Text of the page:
Death has played a vital role in Shakespeare’s Macbeth. Whether used for foreshadowing upcoming events, or causing immediate disorder in their world, death has proven to be one of the most foretelling and frequent experiences in Macbeth. Amongst the frequent incidents of death, Duncan’s death is most notable for its impact in the Shakespearean world. Being a noble and well-loved king, Duncan is most eminent for his innocence throughout his lifetime. Often times, having an angelic figure slaughtered in a manner that is beyond sickening provokes various changes in Shakespeare’s plays. The death of Duncan is no exception. Duncan’s demise has caused the obscuring of the natural world, changes in Macbeth’s attitude, and the eventual suicide of Lady Macbeth.
Immediately after Duncan’s murder, nature’s wrath had already commenced to take part in the upheaval of the world. As Lennox responds to the situation, it is evident that the natural world has turned against normality. Lennox says, “New hatch’d to the woeful time; the obscure bird / Clamour’d the live-long night: some say the earth / Was feverous and did shake” (2.3.63-65). This quote marks the commencement of the upcoming chaos in the natural world. He proves the upcoming disorder of nature before even finding out about Duncan’s death. The “obscure bird” as Lennox says, describes the owl (a symbol of warning of death) has been present in the night. In the following morning, it is no different. Nature’s wrath has sworn a plague upon the light of day. Ross says:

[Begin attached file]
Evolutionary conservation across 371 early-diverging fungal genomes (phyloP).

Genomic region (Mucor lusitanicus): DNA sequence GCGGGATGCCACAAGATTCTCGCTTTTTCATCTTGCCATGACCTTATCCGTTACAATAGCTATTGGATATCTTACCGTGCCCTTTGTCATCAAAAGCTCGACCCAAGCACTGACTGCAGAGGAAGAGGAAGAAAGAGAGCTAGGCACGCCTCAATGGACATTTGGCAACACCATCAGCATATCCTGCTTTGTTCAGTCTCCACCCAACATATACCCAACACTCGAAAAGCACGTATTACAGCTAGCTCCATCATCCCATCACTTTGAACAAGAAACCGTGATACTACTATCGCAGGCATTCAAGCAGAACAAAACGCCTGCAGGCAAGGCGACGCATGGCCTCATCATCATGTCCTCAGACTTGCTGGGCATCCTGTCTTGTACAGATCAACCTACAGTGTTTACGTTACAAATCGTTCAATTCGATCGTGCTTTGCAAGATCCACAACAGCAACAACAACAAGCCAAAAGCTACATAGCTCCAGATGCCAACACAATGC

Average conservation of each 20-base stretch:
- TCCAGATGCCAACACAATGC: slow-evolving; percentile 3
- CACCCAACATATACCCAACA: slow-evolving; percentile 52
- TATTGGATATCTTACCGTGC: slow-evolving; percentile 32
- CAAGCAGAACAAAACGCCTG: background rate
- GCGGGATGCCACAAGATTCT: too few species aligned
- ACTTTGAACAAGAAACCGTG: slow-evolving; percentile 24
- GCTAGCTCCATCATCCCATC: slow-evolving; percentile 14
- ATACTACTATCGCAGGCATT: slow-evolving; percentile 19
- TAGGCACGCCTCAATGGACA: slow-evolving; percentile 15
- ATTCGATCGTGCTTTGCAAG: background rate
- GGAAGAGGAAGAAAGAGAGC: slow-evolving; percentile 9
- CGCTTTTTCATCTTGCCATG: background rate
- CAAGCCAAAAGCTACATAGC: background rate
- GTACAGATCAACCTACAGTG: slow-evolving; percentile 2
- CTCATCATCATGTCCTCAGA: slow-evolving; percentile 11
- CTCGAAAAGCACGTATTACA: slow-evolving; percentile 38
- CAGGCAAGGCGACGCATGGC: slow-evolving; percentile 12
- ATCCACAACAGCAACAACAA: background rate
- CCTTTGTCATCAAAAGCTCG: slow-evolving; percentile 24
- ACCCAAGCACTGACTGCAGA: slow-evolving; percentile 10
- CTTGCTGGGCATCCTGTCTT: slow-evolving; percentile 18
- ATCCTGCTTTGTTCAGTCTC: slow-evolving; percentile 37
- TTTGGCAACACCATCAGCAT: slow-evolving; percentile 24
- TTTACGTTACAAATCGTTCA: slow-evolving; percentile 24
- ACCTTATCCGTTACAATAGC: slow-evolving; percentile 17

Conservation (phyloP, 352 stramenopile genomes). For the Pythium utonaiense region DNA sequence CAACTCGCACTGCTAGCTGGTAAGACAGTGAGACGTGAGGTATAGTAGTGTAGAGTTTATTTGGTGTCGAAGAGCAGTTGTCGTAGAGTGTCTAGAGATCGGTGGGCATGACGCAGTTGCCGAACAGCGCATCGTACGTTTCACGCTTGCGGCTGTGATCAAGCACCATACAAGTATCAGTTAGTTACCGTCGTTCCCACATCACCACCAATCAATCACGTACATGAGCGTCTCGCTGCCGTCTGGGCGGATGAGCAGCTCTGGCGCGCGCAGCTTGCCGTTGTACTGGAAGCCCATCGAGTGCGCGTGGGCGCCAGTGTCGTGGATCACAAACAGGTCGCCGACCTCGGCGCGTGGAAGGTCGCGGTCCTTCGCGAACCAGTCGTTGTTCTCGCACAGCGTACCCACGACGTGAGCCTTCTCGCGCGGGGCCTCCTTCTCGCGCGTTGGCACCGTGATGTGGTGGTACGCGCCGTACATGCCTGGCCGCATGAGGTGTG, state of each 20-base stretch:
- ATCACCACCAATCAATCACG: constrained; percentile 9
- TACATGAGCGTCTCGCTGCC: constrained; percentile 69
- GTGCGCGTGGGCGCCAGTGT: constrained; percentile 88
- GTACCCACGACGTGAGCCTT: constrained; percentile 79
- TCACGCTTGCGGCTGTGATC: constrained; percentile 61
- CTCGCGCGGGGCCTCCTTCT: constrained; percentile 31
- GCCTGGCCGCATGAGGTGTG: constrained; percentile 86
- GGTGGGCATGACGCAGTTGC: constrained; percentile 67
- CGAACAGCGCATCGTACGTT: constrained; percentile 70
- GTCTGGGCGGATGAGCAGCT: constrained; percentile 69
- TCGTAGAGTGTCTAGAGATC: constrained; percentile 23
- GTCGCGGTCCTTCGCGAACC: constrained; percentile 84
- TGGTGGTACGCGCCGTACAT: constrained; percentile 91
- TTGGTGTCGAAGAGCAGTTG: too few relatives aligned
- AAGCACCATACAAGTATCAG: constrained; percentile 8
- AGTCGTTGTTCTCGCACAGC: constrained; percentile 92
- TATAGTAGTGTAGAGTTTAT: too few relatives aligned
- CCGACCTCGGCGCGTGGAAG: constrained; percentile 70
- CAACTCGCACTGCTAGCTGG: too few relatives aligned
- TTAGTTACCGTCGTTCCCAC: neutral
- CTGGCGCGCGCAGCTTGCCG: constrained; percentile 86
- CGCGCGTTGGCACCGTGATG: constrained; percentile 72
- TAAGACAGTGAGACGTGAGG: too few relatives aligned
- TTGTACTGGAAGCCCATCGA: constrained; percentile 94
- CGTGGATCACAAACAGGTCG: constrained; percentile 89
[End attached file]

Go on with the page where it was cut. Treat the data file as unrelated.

And yet dark night strangles the travelling lamp:
Is’t night’s predominance, or the day’s shame, ...
And Duncan’s horses- a thing most strange and
Beauteous and swift, the minions of their race,
Turn’d wild in nature, broke their stalls, flung out,...